Washington Court Discusses the Independent Source Doctrine

In many cases in which a person is charged with unlawful possession of a firearm, the evidence in support of the charges was obtained without a warrant. Evidence obtained without a warrant may be unlawful, and the State may be precluded from introducing it at trial. In some cases, however, unlawfully obtained evidence may be admitted under the independent source doctrine, as recently discussed by a case decided by a Washington appellate court. If you are a Washington resident charged with unlawful possession of a firearm it is essential to retain a zealous Washington weapons charge defense attorney to assist you in setting forth a strong defense.

Facts of the Case and Procedural Background

It is alleged that police officers responded to a report of a burglary at a business, by the owner of the business. The police then stopped the defendant outside of the business. The owner reported that the defendant was a prior employee who had been fired a week earlier. The defendant admitted he had been living in a room in the business. The owner and the defendant then became involved in a verbal argument and entered into the room.

It is reported that the police followed the men, and observed a handgun near the defendant. The defendant was handcuffed, and one of the police officers opened a cabinet to ensure no one was hiding inside. The cabinet contained two guns. The police then obtained a search warrant and found multiple firearms and amphetamines. The defendant was charged with four counts of unlawful possession of a firearm and unlawful possession of a controlled substance.

Reportedly, prior to trial, the defendant filed a motion to suppress the evidence found during the search of the room but did not challenge the search warrant. The motion was denied, and the defendant was found guilty of four counts of unlawful possession of a firearm. He appealed, arguing the trial court erred in denying his motion to suppress.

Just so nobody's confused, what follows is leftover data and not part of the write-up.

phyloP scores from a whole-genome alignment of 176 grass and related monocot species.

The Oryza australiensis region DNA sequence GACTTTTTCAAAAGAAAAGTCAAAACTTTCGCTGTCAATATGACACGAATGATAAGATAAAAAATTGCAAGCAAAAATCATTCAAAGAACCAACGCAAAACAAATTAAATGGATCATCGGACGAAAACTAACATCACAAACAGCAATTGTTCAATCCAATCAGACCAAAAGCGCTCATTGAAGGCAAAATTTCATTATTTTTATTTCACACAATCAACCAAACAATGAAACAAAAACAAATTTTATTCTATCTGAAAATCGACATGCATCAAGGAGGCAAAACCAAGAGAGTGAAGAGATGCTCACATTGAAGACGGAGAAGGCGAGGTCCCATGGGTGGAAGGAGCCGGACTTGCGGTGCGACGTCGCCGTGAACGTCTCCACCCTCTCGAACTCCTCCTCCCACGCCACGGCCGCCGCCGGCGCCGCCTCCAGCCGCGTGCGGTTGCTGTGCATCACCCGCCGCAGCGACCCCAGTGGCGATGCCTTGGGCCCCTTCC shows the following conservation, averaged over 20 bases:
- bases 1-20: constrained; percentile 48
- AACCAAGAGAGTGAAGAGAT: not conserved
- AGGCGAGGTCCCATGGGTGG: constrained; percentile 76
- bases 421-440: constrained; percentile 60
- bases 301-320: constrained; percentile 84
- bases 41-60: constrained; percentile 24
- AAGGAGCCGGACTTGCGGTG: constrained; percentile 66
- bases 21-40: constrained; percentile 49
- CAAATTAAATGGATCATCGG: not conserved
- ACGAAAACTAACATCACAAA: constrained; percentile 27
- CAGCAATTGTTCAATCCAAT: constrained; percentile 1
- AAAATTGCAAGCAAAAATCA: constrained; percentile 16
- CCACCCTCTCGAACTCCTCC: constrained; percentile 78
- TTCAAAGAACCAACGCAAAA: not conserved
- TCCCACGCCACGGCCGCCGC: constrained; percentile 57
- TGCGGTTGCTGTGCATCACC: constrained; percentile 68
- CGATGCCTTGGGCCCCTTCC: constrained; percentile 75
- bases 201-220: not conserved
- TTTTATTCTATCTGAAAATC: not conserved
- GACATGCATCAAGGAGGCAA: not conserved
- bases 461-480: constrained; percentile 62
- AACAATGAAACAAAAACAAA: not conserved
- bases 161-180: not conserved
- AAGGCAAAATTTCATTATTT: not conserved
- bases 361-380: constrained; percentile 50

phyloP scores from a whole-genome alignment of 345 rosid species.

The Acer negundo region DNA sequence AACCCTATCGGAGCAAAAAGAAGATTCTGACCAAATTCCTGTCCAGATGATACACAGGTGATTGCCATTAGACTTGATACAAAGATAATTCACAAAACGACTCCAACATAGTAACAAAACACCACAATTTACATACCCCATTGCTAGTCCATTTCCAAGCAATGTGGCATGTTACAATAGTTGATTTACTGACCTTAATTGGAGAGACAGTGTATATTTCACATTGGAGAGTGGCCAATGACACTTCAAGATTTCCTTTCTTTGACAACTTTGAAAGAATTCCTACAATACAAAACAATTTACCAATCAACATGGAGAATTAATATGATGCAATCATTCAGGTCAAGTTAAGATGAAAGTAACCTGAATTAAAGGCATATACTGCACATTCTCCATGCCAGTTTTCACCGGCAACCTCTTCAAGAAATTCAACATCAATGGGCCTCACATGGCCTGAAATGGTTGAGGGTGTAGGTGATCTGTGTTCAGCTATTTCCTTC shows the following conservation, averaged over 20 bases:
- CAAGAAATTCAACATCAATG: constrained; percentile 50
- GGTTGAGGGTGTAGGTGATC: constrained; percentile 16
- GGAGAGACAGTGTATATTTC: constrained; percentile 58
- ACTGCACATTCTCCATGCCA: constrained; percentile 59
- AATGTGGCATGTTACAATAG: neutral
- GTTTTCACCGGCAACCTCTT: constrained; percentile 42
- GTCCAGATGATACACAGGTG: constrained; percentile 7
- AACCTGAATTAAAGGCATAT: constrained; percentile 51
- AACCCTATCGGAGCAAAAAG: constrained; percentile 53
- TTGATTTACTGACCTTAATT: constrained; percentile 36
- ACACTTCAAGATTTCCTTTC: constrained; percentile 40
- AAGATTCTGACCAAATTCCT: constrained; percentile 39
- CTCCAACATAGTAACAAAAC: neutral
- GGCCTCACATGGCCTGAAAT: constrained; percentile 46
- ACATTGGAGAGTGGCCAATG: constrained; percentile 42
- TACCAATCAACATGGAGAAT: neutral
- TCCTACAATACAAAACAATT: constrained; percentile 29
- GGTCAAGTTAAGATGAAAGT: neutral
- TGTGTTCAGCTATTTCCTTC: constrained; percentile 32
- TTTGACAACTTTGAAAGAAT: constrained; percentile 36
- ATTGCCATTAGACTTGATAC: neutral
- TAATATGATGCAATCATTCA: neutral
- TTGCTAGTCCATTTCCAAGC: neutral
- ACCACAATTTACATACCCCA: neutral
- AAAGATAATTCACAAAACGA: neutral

Independent Source Doctrine

Under the Fourth Amendment of the Constitution, evidence obtained via an illegal search is typically suppressed. Under the independent source doctrine, however, even if the evidence is tainted by unlawful police action, it will not be excluded as long as it is ultimately obtained pursuant to a valid warrant or other lawful means. Further, a search warrant based on information that was unlawfully obtained will remain valid if probable cause to obtain the warrant exists based on independent facts outside of the unlawfully obtained information.

In the subject case, the court stated that the warrant was obtained after the officers observed the handgun and guns in the cabinet in the room. The court found that the evidence in the room was sufficient to allow the officers to obtain the warrant, even excluding the guns in the cabinet. Additionally, the warrant would have revealed the guns in the cabinet. As such, the court found the evidence was properly admitted under the independent source doctrine.

Consult an Experienced Defense Attorney

If you face charges of unlawful possession of a firearm it is crucial to consult an experienced Washington weapons charge defense attorney to discuss your case and what evidence the State may use against you. The knowledgeable criminal defense attorneys of the Law Offices of Smith & White will work diligently to help you fight to protect your liberties. You can contact us via our online form or at  253-203-1645 to set up a meeting regarding your case.

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